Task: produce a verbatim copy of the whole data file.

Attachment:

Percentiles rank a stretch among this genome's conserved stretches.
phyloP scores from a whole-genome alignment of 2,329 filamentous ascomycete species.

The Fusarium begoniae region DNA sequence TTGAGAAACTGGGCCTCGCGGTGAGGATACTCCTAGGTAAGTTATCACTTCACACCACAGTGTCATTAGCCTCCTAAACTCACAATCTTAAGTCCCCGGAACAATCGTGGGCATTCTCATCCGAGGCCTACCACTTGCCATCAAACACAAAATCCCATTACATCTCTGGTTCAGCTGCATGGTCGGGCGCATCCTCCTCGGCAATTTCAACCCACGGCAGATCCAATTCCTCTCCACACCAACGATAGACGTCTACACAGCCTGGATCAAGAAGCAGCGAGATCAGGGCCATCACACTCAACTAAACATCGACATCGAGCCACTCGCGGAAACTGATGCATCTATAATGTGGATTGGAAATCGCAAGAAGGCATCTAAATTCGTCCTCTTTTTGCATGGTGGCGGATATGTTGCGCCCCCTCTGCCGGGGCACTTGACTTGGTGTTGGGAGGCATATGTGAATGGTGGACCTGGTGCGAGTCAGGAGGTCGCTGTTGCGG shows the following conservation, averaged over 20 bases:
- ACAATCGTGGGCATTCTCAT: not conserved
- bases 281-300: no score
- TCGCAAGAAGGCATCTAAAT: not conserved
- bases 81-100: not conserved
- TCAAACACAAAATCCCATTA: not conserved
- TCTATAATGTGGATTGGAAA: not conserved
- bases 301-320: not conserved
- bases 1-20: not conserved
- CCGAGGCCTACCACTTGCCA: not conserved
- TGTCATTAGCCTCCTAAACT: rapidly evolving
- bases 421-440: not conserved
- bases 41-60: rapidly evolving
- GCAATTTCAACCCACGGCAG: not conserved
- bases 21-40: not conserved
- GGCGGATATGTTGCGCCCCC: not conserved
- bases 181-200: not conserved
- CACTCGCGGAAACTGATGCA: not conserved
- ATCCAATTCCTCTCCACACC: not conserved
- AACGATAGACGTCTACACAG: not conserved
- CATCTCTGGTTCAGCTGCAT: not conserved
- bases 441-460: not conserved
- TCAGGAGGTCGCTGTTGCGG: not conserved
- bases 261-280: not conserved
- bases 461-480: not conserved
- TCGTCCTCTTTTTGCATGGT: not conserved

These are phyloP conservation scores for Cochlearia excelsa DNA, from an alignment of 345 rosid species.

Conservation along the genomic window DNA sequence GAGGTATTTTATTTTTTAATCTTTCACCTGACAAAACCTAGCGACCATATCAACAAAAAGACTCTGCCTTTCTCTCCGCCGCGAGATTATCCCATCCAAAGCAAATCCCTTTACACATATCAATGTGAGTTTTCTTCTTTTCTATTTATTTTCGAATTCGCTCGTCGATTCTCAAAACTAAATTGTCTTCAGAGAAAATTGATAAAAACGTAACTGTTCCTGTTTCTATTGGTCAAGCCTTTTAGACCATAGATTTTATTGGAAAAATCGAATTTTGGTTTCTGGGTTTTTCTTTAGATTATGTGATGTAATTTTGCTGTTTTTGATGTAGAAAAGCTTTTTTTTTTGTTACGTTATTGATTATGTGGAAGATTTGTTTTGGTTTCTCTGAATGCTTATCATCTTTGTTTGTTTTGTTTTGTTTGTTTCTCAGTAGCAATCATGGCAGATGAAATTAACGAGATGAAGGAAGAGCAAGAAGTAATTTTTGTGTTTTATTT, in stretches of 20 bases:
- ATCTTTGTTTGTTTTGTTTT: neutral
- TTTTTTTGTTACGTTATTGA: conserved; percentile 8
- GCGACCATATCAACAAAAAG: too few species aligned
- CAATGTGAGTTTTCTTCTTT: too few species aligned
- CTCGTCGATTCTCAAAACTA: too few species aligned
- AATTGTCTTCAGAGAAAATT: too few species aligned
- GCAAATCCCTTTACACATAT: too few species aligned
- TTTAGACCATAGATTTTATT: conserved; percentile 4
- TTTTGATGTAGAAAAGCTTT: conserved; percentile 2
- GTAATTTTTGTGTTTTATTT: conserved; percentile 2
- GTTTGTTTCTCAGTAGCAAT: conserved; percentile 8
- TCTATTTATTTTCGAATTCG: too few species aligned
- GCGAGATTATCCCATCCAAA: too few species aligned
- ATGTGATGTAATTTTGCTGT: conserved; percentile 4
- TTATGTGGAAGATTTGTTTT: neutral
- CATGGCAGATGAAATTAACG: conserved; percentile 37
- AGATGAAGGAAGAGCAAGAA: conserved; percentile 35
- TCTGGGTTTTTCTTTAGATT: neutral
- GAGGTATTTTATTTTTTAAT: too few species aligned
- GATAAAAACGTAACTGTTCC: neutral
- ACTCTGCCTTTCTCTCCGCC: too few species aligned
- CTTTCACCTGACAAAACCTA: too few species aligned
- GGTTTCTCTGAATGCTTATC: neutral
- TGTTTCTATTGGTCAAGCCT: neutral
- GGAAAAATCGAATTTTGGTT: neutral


Percentiles rank a stretch among this genome's conserved stretches.
phyloP scores from a whole-genome alignment of 2,329 filamentous ascomycete species.

The Fusarium begoniae region DNA sequence TTGAGAAACTGGGCCTCGCGGTGAGGATACTCCTAGGTAAGTTATCACTTCACACCACAGTGTCATTAGCCTCCTAAACTCACAATCTTAAGTCCCCGGAACAATCGTGGGCATTCTCATCCGAGGCCTACCACTTGCCATCAAACACAAAATCCCATTACATCTCTGGTTCAGCTGCATGGTCGGGCGCATCCTCCTCGGCAATTTCAACCCACGGCAGATCCAATTCCTCTCCACACCAACGATAGACGTCTACACAGCCTGGATCAAGAAGCAGCGAGATCAGGGCCATCACACTCAACTAAACATCGACATCGAGCCACTCGCGGAAACTGATGCATCTATAATGTGGATTGGAAATCGCAAGAAGGCATCTAAATTCGTCCTCTTTTTGCATGGTGGCGGATATGTTGCGCCCCCTCTGCCGGGGCACTTGACTTGGTGTTGGGAGGCATATGTGAATGGTGGACCTGGTGCGAGTCAGGAGGTCGCTGTTGCGG shows the following conservation, averaged over 20 bases:
- ACAATCGTGGGCATTCTCAT: not conserved
- bases 281-300: no score
- TCGCAAGAAGGCATCTAAAT: not conserved
- bases 81-100: not conserved
- TCAAACACAAAATCCCATTA: not conserved
- TCTATAATGTGGATTGGAAA: not conserved
- bases 301-320: not conserved
- bases 1-20: not conserved
- CCGAGGCCTACCACTTGCCA: not conserved
- TGTCATTAGCCTCCTAAACT: rapidly evolving
- bases 421-440: not conserved
- bases 41-60: rapidly evolving
- GCAATTTCAACCCACGGCAG: not conserved
- bases 21-40: not conserved
- GGCGGATATGTTGCGCCCCC: not conserved
- bases 181-200: not conserved
- CACTCGCGGAAACTGATGCA: not conserved
- ATCCAATTCCTCTCCACACC: not conserved
- AACGATAGACGTCTACACAG: not conserved
- CATCTCTGGTTCAGCTGCAT: not conserved
- bases 441-460: not conserved
- TCAGGAGGTCGCTGTTGCGG: not conserved
- bases 261-280: not conserved
- bases 461-480: not conserved
- TCGTCCTCTTTTTGCATGGT: not conserved

These are phyloP conservation scores for Cochlearia excelsa DNA, from an alignment of 345 rosid species.

Conservation along the genomic window DNA sequence GAGGTATTTTATTTTTTAATCTTTCACCTGACAAAACCTAGCGACCATATCAACAAAAAGACTCTGCCTTTCTCTCCGCCGCGAGATTATCCCATCCAAAGCAAATCCCTTTACACATATCAATGTGAGTTTTCTTCTTTTCTATTTATTTTCGAATTCGCTCGTCGATTCTCAAAACTAAATTGTCTTCAGAGAAAATTGATAAAAACGTAACTGTTCCTGTTTCTATTGGTCAAGCCTTTTAGACCATAGATTTTATTGGAAAAATCGAATTTTGGTTTCTGGGTTTTTCTTTAGATTATGTGATGTAATTTTGCTGTTTTTGATGTAGAAAAGCTTTTTTTTTTGTTACGTTATTGATTATGTGGAAGATTTGTTTTGGTTTCTCTGAATGCTTATCATCTTTGTTTGTTTTGTTTTGTTTGTTTCTCAGTAGCAATCATGGCAGATGAAATTAACGAGATGAAGGAAGAGCAAGAAGTAATTTTTGTGTTTTATTT, in stretches of 20 bases:
- ATCTTTGTTTGTTTTGTTTT: neutral
- TTTTTTTGTTACGTTATTGA: conserved; percentile 8
- GCGACCATATCAACAAAAAG: too few species aligned
- CAATGTGAGTTTTCTTCTTT: too few species aligned
- CTCGTCGATTCTCAAAACTA: too few species aligned
- AATTGTCTTCAGAGAAAATT: too few species aligned
- GCAAATCCCTTTACACATAT: too few species aligned
- TTTAGACCATAGATTTTATT: conserved; percentile 4
- TTTTGATGTAGAAAAGCTTT: conserved; percentile 2
- GTAATTTTTGTGTTTTATTT: conserved; percentile 2
- GTTTGTTTCTCAGTAGCAAT: conserved; percentile 8
- TCTATTTATTTTCGAATTCG: too few species aligned
- GCGAGATTATCCCATCCAAA: too few species aligned
- ATGTGATGTAATTTTGCTGT: conserved; percentile 4
- TTATGTGGAAGATTTGTTTT: neutral
- CATGGCAGATGAAATTAACG: conserved; percentile 37
- AGATGAAGGAAGAGCAAGAA: conserved; percentile 35
- TCTGGGTTTTTCTTTAGATT: neutral
- GAGGTATTTTATTTTTTAAT: too few species aligned
- GATAAAAACGTAACTGTTCC: neutral
- ACTCTGCCTTTCTCTCCGCC: too few species aligned
- CTTTCACCTGACAAAACCTA: too few species aligned
- GGTTTCTCTGAATGCTTATC: neutral
- TGTTTCTATTGGTCAAGCCT: neutral
- GGAAAAATCGAATTTTGGTT: neutral